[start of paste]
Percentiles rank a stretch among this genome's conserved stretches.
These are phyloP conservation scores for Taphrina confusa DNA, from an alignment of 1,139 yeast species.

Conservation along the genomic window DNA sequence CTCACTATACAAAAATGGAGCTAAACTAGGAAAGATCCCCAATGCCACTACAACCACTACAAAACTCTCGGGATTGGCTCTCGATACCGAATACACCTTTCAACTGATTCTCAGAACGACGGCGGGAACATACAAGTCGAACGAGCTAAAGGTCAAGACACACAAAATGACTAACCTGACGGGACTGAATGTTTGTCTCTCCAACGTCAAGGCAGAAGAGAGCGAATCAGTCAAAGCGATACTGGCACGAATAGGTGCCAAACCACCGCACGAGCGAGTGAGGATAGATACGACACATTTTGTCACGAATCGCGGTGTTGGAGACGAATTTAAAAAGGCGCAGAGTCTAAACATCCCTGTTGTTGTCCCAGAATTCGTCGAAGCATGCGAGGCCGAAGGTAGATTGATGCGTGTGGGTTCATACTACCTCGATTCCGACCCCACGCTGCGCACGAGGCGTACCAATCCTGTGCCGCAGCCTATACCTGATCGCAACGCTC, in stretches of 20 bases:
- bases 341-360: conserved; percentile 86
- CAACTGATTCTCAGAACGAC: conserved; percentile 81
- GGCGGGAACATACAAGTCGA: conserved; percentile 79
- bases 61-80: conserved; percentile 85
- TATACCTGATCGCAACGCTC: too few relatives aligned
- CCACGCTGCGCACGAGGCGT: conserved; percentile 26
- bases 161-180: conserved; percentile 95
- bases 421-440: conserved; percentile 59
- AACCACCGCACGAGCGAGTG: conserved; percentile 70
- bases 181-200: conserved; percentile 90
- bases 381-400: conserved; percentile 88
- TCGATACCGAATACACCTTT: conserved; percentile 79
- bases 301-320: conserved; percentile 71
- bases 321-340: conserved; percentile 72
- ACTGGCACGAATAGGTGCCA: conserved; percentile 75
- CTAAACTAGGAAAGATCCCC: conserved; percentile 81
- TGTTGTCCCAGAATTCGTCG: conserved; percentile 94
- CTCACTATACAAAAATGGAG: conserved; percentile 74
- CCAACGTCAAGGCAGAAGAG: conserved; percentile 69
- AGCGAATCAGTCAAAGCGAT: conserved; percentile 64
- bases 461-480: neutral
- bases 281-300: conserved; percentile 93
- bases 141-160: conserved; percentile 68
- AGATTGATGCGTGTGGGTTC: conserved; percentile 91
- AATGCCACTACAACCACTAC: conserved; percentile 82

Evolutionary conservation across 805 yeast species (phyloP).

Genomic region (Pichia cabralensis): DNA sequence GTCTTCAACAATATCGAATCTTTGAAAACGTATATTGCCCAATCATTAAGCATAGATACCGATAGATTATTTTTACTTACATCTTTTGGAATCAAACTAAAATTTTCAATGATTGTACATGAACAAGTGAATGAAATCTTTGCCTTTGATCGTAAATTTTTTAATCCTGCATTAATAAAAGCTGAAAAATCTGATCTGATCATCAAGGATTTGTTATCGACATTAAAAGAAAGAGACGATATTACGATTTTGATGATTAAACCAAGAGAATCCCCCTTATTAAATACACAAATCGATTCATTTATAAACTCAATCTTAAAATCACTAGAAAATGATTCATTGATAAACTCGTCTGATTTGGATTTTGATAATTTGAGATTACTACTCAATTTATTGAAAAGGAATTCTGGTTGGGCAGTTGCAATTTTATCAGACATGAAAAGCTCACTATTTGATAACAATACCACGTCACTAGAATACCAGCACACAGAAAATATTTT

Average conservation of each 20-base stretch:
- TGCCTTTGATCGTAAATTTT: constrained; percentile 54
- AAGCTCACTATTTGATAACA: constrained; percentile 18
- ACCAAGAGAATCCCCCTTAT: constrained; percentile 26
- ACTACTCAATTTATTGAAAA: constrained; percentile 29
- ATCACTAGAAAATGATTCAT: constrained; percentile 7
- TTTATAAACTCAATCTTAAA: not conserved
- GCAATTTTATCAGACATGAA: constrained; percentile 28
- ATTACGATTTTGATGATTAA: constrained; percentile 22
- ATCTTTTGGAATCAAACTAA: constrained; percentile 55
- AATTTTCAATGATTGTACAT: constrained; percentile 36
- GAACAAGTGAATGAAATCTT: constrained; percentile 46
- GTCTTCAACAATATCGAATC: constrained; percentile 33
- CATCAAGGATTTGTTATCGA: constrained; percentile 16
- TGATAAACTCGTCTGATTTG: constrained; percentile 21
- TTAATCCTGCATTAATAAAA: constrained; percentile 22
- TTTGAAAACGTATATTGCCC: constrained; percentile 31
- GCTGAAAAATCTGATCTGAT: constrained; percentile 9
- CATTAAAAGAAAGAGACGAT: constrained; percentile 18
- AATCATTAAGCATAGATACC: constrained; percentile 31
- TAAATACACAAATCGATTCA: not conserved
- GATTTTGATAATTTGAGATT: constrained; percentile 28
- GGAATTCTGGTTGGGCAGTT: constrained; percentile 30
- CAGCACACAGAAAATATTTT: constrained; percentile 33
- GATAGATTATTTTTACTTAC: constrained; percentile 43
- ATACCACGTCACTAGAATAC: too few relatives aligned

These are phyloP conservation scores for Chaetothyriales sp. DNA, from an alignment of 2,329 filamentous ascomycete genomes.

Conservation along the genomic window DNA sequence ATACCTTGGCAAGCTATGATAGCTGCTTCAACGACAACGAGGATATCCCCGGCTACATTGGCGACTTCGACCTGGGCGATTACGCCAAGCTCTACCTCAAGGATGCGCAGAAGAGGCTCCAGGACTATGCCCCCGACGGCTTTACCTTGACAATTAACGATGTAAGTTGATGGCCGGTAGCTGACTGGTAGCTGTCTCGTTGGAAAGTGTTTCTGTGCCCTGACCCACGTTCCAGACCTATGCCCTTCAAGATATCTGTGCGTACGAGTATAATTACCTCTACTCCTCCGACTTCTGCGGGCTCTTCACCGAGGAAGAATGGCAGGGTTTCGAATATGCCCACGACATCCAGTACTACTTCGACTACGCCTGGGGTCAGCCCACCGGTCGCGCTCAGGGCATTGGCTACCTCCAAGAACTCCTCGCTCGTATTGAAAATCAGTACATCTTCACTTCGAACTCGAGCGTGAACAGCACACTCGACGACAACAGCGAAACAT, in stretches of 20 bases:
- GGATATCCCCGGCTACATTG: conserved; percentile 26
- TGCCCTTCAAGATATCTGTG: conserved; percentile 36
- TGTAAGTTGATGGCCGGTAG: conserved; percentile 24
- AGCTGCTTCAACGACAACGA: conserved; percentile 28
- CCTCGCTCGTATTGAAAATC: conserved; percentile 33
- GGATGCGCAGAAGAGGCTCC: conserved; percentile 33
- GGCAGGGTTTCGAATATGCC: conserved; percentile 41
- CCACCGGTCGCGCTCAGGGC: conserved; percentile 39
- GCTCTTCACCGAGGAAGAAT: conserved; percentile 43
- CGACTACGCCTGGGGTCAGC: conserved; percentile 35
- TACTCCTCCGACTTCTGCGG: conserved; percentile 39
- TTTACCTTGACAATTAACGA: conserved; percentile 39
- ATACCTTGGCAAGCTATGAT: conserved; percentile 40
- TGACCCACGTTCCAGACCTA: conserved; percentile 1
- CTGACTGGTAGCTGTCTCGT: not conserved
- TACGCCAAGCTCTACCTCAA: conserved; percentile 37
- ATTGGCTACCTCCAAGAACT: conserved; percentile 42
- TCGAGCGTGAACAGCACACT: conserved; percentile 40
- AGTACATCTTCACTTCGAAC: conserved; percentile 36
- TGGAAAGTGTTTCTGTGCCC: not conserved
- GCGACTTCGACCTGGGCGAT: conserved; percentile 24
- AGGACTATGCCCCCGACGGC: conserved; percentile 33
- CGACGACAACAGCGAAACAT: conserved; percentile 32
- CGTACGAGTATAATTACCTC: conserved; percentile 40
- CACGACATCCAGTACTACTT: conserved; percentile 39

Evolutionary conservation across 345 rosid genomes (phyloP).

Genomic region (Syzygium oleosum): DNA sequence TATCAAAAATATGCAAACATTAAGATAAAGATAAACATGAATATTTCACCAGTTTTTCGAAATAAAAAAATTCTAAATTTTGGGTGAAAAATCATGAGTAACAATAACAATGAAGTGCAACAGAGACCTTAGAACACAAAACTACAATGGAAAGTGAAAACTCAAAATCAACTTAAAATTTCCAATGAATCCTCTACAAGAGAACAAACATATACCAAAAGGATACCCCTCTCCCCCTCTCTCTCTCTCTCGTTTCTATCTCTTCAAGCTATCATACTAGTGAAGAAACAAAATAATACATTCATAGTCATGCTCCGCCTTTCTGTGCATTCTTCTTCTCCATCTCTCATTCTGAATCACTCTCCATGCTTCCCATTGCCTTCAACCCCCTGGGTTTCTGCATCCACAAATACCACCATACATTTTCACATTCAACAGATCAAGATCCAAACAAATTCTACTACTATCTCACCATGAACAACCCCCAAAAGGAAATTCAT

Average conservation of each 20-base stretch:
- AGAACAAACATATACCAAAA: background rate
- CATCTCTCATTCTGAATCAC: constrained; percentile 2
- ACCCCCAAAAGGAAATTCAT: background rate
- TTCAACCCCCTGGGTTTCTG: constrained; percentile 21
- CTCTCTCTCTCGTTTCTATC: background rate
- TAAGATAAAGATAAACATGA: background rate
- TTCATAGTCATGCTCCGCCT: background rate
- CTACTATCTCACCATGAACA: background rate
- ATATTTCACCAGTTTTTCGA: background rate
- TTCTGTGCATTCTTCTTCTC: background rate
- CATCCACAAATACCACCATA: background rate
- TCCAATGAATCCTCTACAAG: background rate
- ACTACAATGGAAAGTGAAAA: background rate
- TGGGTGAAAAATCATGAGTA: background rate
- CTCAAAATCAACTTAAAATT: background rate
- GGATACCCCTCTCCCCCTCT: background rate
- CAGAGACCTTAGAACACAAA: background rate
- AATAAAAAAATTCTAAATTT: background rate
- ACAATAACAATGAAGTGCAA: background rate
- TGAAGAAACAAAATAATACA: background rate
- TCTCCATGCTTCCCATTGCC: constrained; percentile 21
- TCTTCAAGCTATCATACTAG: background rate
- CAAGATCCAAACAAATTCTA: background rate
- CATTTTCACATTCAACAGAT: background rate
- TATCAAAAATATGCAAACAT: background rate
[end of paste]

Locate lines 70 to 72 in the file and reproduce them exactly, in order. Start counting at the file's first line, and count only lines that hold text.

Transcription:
- TTTACCTTGACAATTAACGA: conserved; percentile 39
- ATACCTTGGCAAGCTATGAT: conserved; percentile 40
- TGACCCACGTTCCAGACCTA: conserved; percentile 1